He went on: "We are pleased to create a benchmark that we hope will benefit all songwriters and publishers. Songwriters are amongst the most heavily-regulated small businesspeople in the United States, and this agreement marks an important step in SESAC's ongoing effort to assure that they receive fair compensation for their works".

And hurrah for that. And hurrah for Adele, the latest artist to shift her performing rights Stateside over to SESAC. Her prize is less radio money but also more radio money. Super.


CMU's sister magazine ThreeWeeks Edinburgh is covering the Edinburgh Festival this month. Each day we'll pick a bit of ThreeWeeks content, championing great new theatre, comedy, cabaret, dance, music, musicals and spoken word.

TW:TALKS is the podcast from ThreeWeeks. In this first edition for Festival 2017 we TW:TALK with comedian Phil Wang as he gets ready to perform his new stand-up show 'Kinabalu'. We discuss Wang's first Edinburgh show, winning Chortle awards, his Footlights stint, the sketch shows as part of Daphne, and his upcoming first UK tour.

CLICK HERE to tune in and sign up for the TW:TALKS podcast.

Check out all of ThreeWeeks Edinburgh Festival cover here and sign up to the TW Daily email bulletin here

Production Music Awards return
Organisers of The Production Music Awards have announced that The Production Music Awards, which are, erm, awards for production music, will return in November alongside Tune Up, a day of sessions for musicians and composers on making music to soundtrack telly shows and movies and such like.

MCPS Production Music is the flagship sponsor of the event, though there are other music industry outfits and organisations sponsoring elements of the show. Go on Spotify, dare you to sponsor the Best Chill Out Award. I don't think there is one, but they could set one up. It would annoy people. It would be funny.

Meanwhile the production music wing of mechanical rights society MCPS is THRILLED to be supporting the 2017 PMAs. Look, here is Simon James, Head Of MCPS Production Music. He says: "Last year's PMAs were a triumph and we're THRILLED to continue our support of this positive event, showcasing the fabulous, high quality music our industry consistently produces".


Paul McCartney, Jack White, Jay-Z, more

• Paul McCartney has written a song about Donald Trump. "Sometimes the situation in the world is so crazy, that you've got to address it", he told students at LIPA, according to the Liverpool Echo.

• Jack White has been in the studio working on his next solo album. Look, photo evidence!

• Have you checked out the tracks Jay-Z forgot to put on his new album '4:44'. 'MaNyfaCedGod' features James Blake, while 'Blue's Freestyle/We Family' includes his daughter Blue Ivy. There's also a track called 'Adnis'. All three will be on the bonus edition of '4:44'.

• A deluxe remastered version of Underworld's 1999 album 'Beaucoup Fish' will be released on 25 Aug. Four discs there'll be, four!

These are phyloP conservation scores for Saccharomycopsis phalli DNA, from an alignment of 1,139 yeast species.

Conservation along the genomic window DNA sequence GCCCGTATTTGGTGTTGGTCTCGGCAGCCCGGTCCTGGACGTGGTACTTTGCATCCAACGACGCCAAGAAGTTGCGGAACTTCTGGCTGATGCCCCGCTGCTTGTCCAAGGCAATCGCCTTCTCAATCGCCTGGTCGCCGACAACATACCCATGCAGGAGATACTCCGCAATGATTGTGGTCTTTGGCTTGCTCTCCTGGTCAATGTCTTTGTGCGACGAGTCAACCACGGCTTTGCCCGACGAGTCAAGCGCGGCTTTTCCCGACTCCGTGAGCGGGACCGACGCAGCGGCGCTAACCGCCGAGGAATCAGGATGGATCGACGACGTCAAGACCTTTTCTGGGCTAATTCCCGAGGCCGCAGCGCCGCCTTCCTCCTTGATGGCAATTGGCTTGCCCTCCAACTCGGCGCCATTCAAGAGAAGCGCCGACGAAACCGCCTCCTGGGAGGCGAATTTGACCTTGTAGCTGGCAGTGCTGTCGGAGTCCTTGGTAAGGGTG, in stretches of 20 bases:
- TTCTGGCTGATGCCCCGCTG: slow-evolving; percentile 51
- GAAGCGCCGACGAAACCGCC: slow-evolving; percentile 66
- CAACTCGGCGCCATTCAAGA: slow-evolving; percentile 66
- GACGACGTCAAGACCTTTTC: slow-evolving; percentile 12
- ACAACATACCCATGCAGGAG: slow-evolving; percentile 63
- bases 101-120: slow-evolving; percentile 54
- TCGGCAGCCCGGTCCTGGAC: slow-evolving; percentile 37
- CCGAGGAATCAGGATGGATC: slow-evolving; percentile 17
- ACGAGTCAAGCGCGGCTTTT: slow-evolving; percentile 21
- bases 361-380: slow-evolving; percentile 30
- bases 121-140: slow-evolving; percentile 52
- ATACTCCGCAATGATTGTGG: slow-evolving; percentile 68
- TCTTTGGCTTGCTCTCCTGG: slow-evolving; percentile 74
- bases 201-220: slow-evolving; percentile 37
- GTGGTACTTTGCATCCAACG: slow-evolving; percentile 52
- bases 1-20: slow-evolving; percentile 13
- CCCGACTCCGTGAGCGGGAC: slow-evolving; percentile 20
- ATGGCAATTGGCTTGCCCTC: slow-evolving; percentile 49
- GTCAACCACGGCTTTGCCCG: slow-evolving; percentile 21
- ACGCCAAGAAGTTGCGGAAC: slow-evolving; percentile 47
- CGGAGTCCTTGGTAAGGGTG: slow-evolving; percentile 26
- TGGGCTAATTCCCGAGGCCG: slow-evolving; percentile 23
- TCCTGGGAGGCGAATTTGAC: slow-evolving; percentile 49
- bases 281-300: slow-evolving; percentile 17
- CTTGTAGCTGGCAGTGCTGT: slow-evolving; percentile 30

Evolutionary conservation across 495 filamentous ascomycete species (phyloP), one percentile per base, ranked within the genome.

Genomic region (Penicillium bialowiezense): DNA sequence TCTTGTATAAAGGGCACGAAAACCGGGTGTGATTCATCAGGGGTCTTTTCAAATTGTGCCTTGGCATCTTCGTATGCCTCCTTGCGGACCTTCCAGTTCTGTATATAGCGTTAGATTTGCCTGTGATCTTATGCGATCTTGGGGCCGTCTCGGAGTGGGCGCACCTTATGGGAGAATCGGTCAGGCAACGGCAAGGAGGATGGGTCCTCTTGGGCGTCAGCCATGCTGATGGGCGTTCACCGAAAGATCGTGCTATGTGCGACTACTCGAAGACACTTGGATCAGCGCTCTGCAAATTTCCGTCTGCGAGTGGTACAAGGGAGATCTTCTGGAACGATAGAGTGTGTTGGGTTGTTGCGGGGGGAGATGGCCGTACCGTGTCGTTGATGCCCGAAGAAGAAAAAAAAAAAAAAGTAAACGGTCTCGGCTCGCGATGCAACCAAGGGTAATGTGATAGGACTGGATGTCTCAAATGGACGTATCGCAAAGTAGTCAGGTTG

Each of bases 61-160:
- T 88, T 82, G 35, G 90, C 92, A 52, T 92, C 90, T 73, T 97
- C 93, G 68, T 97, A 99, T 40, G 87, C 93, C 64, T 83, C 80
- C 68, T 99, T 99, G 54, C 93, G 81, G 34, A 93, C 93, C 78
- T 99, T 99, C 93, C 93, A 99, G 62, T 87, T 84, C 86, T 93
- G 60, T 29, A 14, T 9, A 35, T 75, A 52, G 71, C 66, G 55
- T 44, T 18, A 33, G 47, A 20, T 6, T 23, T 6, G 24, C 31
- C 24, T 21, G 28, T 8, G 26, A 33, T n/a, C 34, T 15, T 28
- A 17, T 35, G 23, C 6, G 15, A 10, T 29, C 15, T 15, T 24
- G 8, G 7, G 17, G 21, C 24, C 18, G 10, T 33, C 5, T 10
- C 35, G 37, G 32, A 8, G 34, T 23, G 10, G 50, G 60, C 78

• Major Lazer have posted a video for their track 'Sua Cara', featuring Anitta and Pabllo Vittar. Fun fact: it was filmed in Morocco. No lie.

• Arcade Fire have announced a third show at London's Wembley Arena on their 2018 UK tour - this one on 13 Apr. Tickets will be on sale from Friday.


Live Nation sues theoretical sellers of Coldplay knock off merch
Hey, anyone planning on selling unofficial Coldplay merchandise in Boston this weekend, consider yourself sued. Live Nation just sued you. They sued your ass. Check your ass. It's just been sued. That's what the short sharp pain was all about.

Except that Live Nation doesn't actually know who you are. So, actually, your ass is fine. Unless, by an extraordinary coincidence, your name is John Doe and you work for XYZ Company. In which case, as you were, your ass has definitely been sued.

So, yes, Live Nation's merchandise company last week filed legal papers in Boston against anyone who might be planning on selling unofficial merch outside Coldplay's show in the city this Friday. Because, says the live giant, it has the exclusive right to flog Coldplay tat "in the vicinity of the group's concerts on the group's present North American concert tour".

But, not actually knowing who is planning on selling knock off Coldplay beanie hats on Friday, Live Nation filed legal papers against John Does 1-100, Jane Does 1-100 and XYZ Company, with a plan to amend the names accordingly if and when any dodgy Coldplay beanie hat sellers are actually sighted near Boston's Gillette Stadium.

Presumably the live firm hopes that the threat of immediate litigation will keep said illicit beanie hat sellers away from Coldplay's show. Though if you are planning on setting up a stall selling Chris Martin inaction figures, if you could change your name to John or Jane Doe before Friday, that would save on the paper work.


ANDY MALT | Editor
Andy heads up the team, overseeing the CMU bulletins and website, coordinating features and interviews, reporting on artist and business stories, and contributing to the CMU Approved column.
Email andy@unlimitedmedia.co.uk (except press releases, see below)
CHRIS COOKE | MD & Business Editor
Chris provides music business coverage and analysis. Chris also leads the CMU Insights training and consultancy business and education programme CMU:DIY, and heads up CMU publisher 3CM UnLimited.
Email chris@unlimitedmedia.co.uk (except press releases, see below)
SAM TAYLOR | Commercial Manager & Insights Associate
Sam oversees the commercial side of the CMU media, leading on sales and sponsorship, and advising on CMU Insights training courses and events.
Email sam@unlimitedmedia.co.uk or call 020 7099 9060
CARO MOSES | Co-Publisher
Caro helps oversee the CMU media, while as a Director of 3CM UnLimited she heads up the company's other two titles ThisWeek London and ThreeWeeks Edinburgh, and supports other parts of the business.
Email caro@unlimitedmedia.co.uk